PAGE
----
As the end of the year approaches, many taxpayers and brokers will look to optimize the tax impact of investment portfolio gains and losses realized during the year. Part of this process involves deciding if there are any stocks which it is time to realize gains before the end of the year or perhaps to sell off losers to utilize losses or to shelter the tax impact of capital gains realized during the year.
For stocks that individuals hold in which they still “like” but have accrued losses associated with them, it can be tempting to try to realize the loss by selling the stock and then rebuy the stock shortly after. For individuals who are considering these types of transactions, it’s important to understand whether or not these types of transactions will fall under the superficial loss rules in the Income Tax Act (ITA). If the transactions do fall under the superficial loss rules, there are implications regarding the ability to realize the losses on the sale of the shares. Understanding the rules around superficial losses and the stop loss rules associated with them can help you plan to ensure you don’t get stuck without the ability to claim the losses that you had hoped to.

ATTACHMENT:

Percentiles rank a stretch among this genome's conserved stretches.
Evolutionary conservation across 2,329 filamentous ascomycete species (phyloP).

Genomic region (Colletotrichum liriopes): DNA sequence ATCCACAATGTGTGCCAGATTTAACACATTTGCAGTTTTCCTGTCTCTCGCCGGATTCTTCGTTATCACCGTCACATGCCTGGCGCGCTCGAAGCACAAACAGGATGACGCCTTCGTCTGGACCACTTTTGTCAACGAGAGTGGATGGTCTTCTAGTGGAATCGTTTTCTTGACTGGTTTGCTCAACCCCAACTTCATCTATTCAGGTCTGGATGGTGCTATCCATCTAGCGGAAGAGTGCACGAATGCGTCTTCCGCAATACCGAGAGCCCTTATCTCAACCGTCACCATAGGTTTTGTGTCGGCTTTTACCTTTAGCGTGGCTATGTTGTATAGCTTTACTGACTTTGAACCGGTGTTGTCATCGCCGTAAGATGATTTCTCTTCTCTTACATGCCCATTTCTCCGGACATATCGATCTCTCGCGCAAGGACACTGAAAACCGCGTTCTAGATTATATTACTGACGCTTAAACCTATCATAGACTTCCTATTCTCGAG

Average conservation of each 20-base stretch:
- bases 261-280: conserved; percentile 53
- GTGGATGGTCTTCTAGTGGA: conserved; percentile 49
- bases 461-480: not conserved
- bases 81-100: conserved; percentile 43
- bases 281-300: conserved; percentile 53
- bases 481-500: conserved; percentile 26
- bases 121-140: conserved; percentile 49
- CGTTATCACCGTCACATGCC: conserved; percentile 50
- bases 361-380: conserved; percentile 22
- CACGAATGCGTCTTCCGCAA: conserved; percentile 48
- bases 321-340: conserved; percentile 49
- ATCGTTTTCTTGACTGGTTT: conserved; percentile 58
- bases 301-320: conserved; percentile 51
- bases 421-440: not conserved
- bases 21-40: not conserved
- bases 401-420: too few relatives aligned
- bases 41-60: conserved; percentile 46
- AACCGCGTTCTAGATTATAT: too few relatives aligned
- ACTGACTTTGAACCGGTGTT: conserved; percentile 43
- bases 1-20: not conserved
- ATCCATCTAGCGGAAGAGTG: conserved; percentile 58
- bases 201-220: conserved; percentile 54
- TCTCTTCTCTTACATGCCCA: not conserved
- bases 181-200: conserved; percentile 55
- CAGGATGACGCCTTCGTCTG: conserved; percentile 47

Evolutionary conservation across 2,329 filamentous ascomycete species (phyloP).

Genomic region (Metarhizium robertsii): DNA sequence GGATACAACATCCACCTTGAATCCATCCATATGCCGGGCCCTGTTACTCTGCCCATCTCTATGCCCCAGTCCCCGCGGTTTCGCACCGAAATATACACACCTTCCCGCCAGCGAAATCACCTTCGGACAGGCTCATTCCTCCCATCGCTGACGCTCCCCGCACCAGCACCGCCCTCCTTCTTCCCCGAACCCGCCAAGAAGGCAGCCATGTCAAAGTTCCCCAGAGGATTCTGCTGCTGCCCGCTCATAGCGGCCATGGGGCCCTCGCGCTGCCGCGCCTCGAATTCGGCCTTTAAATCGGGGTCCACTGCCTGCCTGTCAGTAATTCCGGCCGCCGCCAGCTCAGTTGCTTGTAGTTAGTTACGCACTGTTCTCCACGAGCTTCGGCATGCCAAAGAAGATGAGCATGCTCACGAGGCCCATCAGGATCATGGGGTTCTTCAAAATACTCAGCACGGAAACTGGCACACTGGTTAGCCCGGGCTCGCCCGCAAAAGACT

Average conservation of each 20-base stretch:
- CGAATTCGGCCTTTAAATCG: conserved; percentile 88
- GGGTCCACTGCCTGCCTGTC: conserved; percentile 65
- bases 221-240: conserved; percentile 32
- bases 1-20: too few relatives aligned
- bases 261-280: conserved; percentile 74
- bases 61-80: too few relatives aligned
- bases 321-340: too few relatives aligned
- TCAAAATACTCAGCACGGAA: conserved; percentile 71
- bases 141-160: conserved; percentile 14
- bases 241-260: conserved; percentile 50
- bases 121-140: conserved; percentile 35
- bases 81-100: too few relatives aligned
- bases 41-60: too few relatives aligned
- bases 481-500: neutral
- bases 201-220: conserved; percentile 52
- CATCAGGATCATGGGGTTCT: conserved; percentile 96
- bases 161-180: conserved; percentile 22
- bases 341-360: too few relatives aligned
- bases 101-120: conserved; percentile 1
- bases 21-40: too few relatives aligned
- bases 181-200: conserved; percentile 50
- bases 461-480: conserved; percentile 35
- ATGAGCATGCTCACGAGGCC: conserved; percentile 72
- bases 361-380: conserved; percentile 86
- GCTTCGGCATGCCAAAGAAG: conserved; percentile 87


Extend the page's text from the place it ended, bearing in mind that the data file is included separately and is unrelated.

What is a superficial loss?
Superficial losses are defined in Section 54 of the ITA and essentially are losses from particular property that ‘during the period of 30 days before and end 30 days after” the individual or someone affiliated acquires “substituted” or identical property as the property sold. Simply put, if say you sell your Lululemon shares on December 15th and either you or someone affiliated to you purchases Lululemon shares between November 15th (30 days before) to January 14th (30 days after) and either you or the affiliated person still owns (or has the right to acquire) the shares at the end of that period (January 14th), then you would have a superficial loss. Now, there are exceptions, however, this is the basis for determining whether a superficial loss exists. It’s also important to note that superficial loss rules relate to transfers made by individuals only. There are also suspended loss rules, which are similar to the superficial loss rules, that relate to transfers by corporation, partnerships and trusts.
What does affiliated mean?